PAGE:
Particles are everywhere in the world around us, but one of the last places we want them is in our sterile biologic products. Yet the reality is that even in the cleanest of cleanrooms, a minute level of particulate should still be assumed to exist, and it can find its way into controlled drug products through a variety of ways – including primary packaging components.

“The scariest thing about a particle is that is in an uncontrolled substance,” says Gabrielle Gehron, Technical and Scientific Expert at parenteral packaging company Datwyler. “Since it could be anything, it can react with the drug product in any number of ways. One small particulate might not be likely to do much harm, but a large particle load could do anything from sucking up Active Pharmaceutical Ingredients to decreasing the effectiveness of a drug product.”

There can also be effects to the patient should they receive a dose of a drug product that has been contaminated with particulate. “Most particles are captured and emitted by the body’s natural immune system without causing harm to the patient,” Gehron adds. “Excessive particulate, however, can increase inflammation values and even cause an immune response. This is especially risky for those who may be most likely to receive an injection – namely, patients who are already sick. “

The risks can be particularly high in intraocular (ophthalmic) injections, she adds. The United States Pharmacopeia addresses this risk explicitly in USP <789>, stating that “ophthalmic solutions should be essentially free from particles that can be observed on visual inspection”. The concern is based on the fact that large particles have the potential to hinder the patient’s vision.

While particulates are physically small, their significance is not hard to see. Analysis of drug recall data from the Food and Drug Administration has shown that contamination from particles, chemicals, and microbes was the leading cause of US recalls in 2022. Pharmaceutical companies and their packaging component providers must implement measures to reduce the event of particulate contamination in their products. This begins with particle identification and categorisation.

Categorising particulate in drug products

Particles can be categorised in a variety of ways. Firstly, size. Particulate is often talked about as being either visible or subvisible, with ISO 8871 defining visible particulate as those above 25 µm. However, this assumes the use of microscopes. The naked eye may not be able to reliably identify particles unless they are at least 100-150 µm in size.

Another way to think about particles is whether they are loose or embedded. “In general, embedded particles may be less likely to fall off of the component and enter the drug product – and therefore the patient,” says Gehron. “Alternatively, loose particles are sometimes easier to see, and are easier to remove, so they may be caught before they make their way into a patients’ bloodstream.”

The third way of categorising particulate is the material, which may be identified via visual inspection or through lab analysis. According to a survey that analysed quality data from component manufacturers and pharmaceutical companies, cellulose from paper is believed to make up 60.9% of particulate contamination in injectable products. Other commonly identified materials were polyester (at 9.7%), silicone (3.8%), polyamide (3.2%), polypropylene (2.7%), and hair (2.1%).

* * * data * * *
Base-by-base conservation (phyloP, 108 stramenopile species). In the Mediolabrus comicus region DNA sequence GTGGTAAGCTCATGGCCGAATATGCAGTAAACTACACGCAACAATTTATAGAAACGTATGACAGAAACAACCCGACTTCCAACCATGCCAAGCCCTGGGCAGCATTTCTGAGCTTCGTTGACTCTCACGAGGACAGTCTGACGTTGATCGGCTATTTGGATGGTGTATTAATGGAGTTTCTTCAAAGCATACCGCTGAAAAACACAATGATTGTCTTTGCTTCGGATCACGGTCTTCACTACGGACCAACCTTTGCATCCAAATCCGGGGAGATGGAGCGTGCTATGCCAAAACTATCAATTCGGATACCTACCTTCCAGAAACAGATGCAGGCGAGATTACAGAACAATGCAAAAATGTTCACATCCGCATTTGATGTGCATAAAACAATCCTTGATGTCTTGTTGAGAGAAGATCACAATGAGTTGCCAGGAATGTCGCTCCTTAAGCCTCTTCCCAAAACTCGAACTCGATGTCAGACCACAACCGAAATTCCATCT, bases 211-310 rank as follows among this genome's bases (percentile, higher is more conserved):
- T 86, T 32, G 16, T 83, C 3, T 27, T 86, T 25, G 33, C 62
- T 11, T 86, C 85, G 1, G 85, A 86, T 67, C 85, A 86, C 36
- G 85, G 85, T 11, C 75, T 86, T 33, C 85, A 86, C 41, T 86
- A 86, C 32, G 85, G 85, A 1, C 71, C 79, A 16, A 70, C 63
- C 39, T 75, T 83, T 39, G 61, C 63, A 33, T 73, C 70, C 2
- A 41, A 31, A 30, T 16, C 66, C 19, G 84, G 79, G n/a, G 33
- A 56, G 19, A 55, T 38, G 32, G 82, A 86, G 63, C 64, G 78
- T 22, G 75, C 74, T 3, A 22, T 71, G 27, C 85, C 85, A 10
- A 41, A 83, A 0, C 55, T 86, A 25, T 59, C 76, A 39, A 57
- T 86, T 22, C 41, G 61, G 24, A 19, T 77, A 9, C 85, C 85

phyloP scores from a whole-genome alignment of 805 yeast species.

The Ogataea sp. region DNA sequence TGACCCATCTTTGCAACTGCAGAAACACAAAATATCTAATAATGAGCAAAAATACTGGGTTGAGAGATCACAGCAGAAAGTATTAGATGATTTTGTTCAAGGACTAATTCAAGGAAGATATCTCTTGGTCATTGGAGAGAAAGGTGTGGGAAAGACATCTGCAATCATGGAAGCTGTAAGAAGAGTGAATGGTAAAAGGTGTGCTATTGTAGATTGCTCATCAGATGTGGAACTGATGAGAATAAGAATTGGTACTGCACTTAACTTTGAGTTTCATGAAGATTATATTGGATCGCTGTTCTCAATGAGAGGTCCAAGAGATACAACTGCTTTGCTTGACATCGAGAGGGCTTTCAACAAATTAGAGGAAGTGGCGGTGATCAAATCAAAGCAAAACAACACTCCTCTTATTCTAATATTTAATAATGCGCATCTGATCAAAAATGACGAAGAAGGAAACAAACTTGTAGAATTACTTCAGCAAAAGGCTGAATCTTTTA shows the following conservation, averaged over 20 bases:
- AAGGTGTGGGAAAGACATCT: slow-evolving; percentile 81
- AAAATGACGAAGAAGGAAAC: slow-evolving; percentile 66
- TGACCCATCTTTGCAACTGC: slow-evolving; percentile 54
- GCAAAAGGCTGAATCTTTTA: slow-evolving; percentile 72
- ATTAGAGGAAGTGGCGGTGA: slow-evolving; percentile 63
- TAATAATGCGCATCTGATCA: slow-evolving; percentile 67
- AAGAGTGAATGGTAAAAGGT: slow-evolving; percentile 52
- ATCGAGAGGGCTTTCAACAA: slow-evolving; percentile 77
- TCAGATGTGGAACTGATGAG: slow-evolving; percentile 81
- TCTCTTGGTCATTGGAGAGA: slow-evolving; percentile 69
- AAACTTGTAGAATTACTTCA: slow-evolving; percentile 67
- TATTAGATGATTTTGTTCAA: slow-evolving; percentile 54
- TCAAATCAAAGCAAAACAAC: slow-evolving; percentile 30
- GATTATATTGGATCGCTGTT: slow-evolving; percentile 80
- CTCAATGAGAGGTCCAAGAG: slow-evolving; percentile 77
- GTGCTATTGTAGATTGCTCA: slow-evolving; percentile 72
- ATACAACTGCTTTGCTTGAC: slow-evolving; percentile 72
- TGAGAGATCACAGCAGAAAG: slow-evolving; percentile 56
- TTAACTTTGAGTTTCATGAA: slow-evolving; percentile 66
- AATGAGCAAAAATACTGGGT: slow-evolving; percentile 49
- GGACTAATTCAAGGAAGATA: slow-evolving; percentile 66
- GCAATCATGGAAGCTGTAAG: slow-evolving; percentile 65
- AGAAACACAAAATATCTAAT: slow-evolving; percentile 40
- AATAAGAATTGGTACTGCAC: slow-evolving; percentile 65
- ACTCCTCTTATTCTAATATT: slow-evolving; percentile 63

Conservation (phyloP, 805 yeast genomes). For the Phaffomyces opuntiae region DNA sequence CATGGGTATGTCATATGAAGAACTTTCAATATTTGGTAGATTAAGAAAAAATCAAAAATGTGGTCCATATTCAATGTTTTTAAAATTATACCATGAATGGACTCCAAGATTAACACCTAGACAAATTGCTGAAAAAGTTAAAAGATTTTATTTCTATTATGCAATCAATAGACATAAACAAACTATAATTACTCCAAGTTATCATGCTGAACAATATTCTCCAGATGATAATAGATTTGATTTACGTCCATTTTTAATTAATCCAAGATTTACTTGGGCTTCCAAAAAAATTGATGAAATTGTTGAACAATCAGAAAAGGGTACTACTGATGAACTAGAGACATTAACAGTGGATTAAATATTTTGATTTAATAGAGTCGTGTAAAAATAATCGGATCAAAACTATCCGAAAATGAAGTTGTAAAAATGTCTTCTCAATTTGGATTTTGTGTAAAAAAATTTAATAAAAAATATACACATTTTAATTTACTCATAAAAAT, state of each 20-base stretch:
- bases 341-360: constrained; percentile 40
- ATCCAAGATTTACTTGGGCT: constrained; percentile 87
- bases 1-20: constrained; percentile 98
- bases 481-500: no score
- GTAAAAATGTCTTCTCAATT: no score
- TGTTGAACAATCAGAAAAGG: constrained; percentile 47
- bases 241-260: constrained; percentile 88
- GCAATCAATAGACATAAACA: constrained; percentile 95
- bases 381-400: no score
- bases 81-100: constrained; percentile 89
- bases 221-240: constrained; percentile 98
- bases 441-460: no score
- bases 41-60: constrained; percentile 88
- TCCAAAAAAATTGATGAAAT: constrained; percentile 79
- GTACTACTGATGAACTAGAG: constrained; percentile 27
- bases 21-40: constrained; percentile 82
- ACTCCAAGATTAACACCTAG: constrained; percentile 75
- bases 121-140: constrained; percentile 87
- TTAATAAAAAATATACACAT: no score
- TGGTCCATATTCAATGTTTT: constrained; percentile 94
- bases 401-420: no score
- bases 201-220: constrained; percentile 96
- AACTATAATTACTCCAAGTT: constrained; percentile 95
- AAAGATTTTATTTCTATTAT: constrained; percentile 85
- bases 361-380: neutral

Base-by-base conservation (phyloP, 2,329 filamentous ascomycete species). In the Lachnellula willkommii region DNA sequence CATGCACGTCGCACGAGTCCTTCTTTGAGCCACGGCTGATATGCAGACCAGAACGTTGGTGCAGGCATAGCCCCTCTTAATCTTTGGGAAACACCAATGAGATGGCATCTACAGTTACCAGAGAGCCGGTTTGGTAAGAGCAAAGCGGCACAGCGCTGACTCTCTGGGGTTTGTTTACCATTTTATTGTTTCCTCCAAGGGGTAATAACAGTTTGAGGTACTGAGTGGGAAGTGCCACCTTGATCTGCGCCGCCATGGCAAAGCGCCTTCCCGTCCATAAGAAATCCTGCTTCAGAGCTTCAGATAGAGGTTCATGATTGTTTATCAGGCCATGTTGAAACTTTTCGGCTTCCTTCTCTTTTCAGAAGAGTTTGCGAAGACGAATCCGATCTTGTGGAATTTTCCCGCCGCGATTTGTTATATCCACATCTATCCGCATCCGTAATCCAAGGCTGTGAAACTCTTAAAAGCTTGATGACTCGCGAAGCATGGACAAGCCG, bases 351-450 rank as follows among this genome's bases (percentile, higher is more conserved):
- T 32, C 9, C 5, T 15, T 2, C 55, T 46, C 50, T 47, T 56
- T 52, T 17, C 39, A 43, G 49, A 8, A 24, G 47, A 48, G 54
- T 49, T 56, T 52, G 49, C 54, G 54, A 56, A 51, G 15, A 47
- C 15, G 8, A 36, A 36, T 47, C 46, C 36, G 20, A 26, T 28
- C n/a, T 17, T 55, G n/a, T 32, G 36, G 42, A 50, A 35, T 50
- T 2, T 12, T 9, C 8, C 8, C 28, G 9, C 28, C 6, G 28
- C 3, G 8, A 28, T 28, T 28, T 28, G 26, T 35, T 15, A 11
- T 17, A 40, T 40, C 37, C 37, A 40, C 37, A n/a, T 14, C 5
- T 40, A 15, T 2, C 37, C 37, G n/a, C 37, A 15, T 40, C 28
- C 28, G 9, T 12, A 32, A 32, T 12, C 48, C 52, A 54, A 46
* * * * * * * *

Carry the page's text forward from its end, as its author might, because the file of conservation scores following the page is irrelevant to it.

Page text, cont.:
Once you know the material, it is important to consider origin. Is the particle inherent due to the nature of the product itself, such as an unincorporated ingredient? Is it intrinsic from the production process such as a drop of processing agent? Or is it extrinsic to the product and its process, such as a human hair?

With particulate material and the source of contamination identified, it is possible to limit contaminations and thereby reduce particulate. For example, upon seeing the aforementioned cellulose data, Datwyler switched to a paperless manufacturing environment at its FirstLine® manufacturing sites, thus reducing the potential for this type of contamination.

Reducing particulate risk with FirstLine

Datwyler’s FirstLine manufacturing environment is epitomised by what the company calls its “zero-defect philosophy”, and limiting particulate is a key part of this. FirstLine facilities use automation wherever possible in order to limit humans as a source of particulate risk. The facilities are designed in such a way as to allow for a flow of raw materials and product from least controlled environment to most controlled, with stricter cleanroom classifications and gowning procedures as manufacturing progresses. Advanced camera inspection systems eject components with large visible particles automatically, and any final subvisible particulate load can then be eliminated through Datwyler’s validated washing process and sterilization options.

All of this has put Datwyler at the top of its game when it comes to quality and particulate reduction in elastomeric parenteral packaging supply, but Gehron says the company is still looking for ways to advance: “We are constantly looking for ways to improve, and take into account any quality events that occur in a given year to help us grow in our capabilities.”

To learn more about the risk of contamination in drug products and how the right choice of parenteral packaging components can eliminate this, please download the whitepaper below.